The Midnight Library Summary
The Midnight Library by Matt Haig is a 2020 novel about a woman on the threshold between life and death who visits parallel versions of her life.
- After a suicide attempt, Nora Seed finds herself in a magical library at midnight. Mrs. Elm, the librarian, tells her that the books on the shelves represent other versions of Nora’s life.
- Nora explores a series of these other possible realities, returning to the library each time she feels dissatisfied.
- As the library begins to disintegrate, signaling Nora’s waning existence, she must choose which life to commit to.
Last Updated on July 8, 2021, by eNotes Editorial. Word Count: 1083
The Midnight Library is a 2020 novel by Matt Haig. The book weaves elements of science fiction and fantasy with philosophical contemplations on human mortality, happiness, and personal choice. The novel focuses on Nora Seed, a thirty-five year old woman from Bedford, England. Nora is bright and talented, but she...
(The entire section contains 1083 words.)
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The Midnight Library is a 2020 novel by Matt Haig. The book weaves elements of science fiction and fantasy with philosophical contemplations on human mortality, happiness, and personal choice. The novel focuses on Nora Seed, a thirty-five year old woman from Bedford, England. Nora is bright and talented, but she hasn’t managed to turn her gifts into a fulfilling career. She was an aspiring glaciologist and a highly-rated competitive swimmer in her youth, as well as an accomplished musician in her twenties, but she allowed fear and anxiety to prevent any of these pursuits from coming to fruition. She has spent over a decade unhappily working in a music store and finds herself struggling with her mental health.
Her personal relationships, too, have suffered. She left her former fiancé, Dan, just before their wedding. She and her brother have become estranged to such an extent that he avoids her when he visits Bedford. Her best friend, Izzy, has moved to Australia, and the two struggle to keep in touch.
On one especially unfortunate day, Nora is fired from both her regular and her side jobs, and her cat is found dead in the road. Her situational grief and existing depression coalesce until she feels impossibly burdened by them, and she decides to take her own life. After she takes an overdose, Nora awakens to find herself facing a library surrounded by a heavy mist. The grand clock on the library’s front reads 12:00 a.m.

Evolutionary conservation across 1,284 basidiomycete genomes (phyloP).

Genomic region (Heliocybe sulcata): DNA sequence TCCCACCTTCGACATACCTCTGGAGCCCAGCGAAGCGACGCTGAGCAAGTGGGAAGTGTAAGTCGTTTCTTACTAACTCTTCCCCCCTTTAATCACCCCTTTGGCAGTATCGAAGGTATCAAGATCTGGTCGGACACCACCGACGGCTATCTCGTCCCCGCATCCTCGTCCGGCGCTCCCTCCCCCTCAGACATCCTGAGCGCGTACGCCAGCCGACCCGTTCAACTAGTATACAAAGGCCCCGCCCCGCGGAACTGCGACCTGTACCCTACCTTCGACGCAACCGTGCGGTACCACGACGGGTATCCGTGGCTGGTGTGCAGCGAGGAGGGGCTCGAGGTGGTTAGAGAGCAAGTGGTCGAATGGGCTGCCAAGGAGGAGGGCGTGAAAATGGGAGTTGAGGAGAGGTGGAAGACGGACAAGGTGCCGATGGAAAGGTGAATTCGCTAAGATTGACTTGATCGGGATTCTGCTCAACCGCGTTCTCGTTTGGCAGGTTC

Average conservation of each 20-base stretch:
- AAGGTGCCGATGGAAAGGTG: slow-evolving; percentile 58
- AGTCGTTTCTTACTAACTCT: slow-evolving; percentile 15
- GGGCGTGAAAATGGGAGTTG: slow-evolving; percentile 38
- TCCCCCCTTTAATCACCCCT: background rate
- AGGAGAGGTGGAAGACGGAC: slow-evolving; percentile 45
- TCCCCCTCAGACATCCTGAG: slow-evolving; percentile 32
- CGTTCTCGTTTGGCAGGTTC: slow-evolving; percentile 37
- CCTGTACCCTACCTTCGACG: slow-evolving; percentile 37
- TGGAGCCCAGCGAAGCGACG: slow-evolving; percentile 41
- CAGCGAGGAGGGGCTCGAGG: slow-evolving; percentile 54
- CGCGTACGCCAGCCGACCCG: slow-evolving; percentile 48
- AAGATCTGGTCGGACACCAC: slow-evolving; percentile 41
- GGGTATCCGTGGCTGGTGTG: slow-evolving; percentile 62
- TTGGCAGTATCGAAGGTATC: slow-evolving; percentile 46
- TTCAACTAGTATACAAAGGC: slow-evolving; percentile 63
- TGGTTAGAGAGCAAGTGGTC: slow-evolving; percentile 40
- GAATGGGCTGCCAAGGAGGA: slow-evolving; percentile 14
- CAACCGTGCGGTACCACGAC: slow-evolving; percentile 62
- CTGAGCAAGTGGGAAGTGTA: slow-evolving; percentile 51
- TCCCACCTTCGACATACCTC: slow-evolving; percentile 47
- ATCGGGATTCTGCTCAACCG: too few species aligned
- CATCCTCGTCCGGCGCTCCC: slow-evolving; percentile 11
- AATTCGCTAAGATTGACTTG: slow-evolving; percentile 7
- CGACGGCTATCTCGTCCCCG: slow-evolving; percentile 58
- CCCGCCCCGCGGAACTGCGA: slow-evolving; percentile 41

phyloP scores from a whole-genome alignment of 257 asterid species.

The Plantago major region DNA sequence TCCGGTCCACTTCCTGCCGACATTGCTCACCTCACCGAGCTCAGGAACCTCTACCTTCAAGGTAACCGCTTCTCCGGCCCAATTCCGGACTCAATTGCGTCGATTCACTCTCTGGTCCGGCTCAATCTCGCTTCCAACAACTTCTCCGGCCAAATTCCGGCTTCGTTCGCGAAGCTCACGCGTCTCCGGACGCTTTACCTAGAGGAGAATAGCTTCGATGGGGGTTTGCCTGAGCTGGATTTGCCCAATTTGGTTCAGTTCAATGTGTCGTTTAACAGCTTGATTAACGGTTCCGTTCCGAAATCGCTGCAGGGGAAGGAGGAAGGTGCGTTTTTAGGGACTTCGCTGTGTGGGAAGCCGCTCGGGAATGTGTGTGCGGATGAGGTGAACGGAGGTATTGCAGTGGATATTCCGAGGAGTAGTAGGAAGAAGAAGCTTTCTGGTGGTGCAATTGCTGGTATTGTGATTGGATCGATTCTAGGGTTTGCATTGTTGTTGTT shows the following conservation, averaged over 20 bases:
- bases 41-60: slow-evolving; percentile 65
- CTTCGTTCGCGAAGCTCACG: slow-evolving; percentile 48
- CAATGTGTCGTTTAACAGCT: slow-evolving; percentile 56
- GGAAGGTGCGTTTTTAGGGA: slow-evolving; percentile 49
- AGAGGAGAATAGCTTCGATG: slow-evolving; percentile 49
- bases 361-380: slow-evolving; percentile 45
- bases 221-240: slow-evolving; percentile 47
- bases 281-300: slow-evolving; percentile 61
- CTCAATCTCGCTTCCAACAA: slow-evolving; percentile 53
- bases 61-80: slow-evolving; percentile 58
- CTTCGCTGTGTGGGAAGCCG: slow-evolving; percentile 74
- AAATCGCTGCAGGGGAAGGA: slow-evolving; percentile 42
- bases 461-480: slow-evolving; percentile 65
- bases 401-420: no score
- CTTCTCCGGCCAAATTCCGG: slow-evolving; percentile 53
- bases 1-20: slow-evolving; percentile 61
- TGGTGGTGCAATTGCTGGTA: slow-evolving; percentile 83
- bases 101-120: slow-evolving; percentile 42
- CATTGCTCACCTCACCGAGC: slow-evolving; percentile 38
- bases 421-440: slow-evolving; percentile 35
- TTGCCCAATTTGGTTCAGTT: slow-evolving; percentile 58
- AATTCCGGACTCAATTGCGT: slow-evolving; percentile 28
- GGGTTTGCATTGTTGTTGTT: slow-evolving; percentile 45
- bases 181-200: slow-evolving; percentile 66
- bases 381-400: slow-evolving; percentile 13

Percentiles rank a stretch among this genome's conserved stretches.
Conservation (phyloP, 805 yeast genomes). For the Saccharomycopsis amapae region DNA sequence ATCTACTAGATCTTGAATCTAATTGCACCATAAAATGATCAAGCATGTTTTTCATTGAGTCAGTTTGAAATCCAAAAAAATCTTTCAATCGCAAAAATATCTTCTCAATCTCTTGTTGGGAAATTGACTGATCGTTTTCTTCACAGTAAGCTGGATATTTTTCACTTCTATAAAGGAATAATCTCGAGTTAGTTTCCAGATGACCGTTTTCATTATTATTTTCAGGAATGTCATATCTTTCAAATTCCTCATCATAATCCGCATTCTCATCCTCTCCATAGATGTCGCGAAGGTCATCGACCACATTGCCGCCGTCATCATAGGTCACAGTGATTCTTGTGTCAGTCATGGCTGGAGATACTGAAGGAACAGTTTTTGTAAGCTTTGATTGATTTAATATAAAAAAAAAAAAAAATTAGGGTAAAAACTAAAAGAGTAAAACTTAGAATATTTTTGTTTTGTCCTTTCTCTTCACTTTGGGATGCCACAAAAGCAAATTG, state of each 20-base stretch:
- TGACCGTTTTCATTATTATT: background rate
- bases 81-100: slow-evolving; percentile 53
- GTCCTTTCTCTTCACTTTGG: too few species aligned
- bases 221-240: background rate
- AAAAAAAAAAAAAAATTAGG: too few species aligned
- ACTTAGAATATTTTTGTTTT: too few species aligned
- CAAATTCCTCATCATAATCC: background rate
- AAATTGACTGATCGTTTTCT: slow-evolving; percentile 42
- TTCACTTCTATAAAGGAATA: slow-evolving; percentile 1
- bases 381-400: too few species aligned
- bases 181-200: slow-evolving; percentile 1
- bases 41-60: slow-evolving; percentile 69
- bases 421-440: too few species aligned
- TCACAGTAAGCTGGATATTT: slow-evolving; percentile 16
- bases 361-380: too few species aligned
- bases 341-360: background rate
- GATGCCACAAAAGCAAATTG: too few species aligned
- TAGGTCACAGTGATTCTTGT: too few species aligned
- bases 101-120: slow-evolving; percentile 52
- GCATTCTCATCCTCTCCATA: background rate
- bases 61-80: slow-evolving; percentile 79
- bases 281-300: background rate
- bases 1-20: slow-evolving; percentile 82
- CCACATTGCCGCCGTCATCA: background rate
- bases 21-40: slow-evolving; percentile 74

Inside the library, Nora is met by a familiar face: Mrs. Elm, her school librarian from childhood. The two were close: Nora would often play chess with Mrs. Elm during breaks, and Mrs. Elm was the one who informed Nora of her father’s unexpected death in the middle of one school day.
Mrs. Elm tells Nora that almost all of the books on the library's seemingly infinite shelves represent lives that Nora could have lived if she had made different choices. One, however, is different. The Book of Regrets represents all the things Nora wishes she could change from her “root” life—that is, the life she has actually lived. While Nora is in the library, the librarian reveals that she has the freedom to explore these alternate options in search of a more favorable reality. If she is dissatisfied, she will automatically return to the library, at which point she can choose again.
After some convincing, Nora agrees to “try on” an alternate life. She starts with one of her biggest regrets—a life where she didn’t call off her wedding with Dan—and soon finds herself in a country pub. For a short while it seems appealing, but it soon becomes clear that the relationship has problems which Nora does not feel compelled to take on.